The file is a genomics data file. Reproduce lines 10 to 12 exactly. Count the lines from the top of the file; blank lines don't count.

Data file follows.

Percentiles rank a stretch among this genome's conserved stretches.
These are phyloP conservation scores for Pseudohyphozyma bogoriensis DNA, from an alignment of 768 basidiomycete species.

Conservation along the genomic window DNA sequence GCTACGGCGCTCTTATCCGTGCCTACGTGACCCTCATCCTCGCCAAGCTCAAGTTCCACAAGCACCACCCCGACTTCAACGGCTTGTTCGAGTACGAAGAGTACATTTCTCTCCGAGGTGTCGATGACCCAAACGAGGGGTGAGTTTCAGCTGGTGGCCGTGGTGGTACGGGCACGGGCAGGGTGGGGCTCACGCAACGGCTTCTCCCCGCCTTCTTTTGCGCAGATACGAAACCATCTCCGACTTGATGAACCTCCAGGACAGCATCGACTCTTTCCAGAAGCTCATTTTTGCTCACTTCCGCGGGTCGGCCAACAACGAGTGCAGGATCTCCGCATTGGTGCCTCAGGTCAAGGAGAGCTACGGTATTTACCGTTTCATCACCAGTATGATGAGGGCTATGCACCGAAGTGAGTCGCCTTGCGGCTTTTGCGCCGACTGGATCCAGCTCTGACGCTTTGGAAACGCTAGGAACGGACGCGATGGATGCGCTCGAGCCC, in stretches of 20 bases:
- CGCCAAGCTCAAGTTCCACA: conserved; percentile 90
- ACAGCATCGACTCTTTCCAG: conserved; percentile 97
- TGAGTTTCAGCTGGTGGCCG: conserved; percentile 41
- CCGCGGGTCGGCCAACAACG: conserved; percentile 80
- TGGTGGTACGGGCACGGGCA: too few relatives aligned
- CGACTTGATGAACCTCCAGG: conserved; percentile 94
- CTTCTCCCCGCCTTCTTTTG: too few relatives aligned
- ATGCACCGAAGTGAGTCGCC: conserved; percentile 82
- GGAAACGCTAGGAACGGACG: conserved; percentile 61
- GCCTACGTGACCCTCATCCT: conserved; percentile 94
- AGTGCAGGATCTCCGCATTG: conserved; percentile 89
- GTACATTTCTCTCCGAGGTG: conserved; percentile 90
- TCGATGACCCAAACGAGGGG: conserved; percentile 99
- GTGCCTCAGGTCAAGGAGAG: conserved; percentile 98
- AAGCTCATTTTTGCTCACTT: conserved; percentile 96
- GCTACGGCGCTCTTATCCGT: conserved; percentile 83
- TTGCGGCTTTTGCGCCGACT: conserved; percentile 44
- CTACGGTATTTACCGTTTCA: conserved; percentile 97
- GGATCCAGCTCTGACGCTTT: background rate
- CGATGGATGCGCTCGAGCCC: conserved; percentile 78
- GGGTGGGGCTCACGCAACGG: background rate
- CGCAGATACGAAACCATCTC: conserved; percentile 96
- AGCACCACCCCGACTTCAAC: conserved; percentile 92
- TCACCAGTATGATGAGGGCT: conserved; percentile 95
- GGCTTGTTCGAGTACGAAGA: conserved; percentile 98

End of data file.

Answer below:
- CTTCTCCCCGCCTTCTTTTG: too few relatives aligned
- ATGCACCGAAGTGAGTCGCC: conserved; percentile 82
- GGAAACGCTAGGAACGGACG: conserved; percentile 61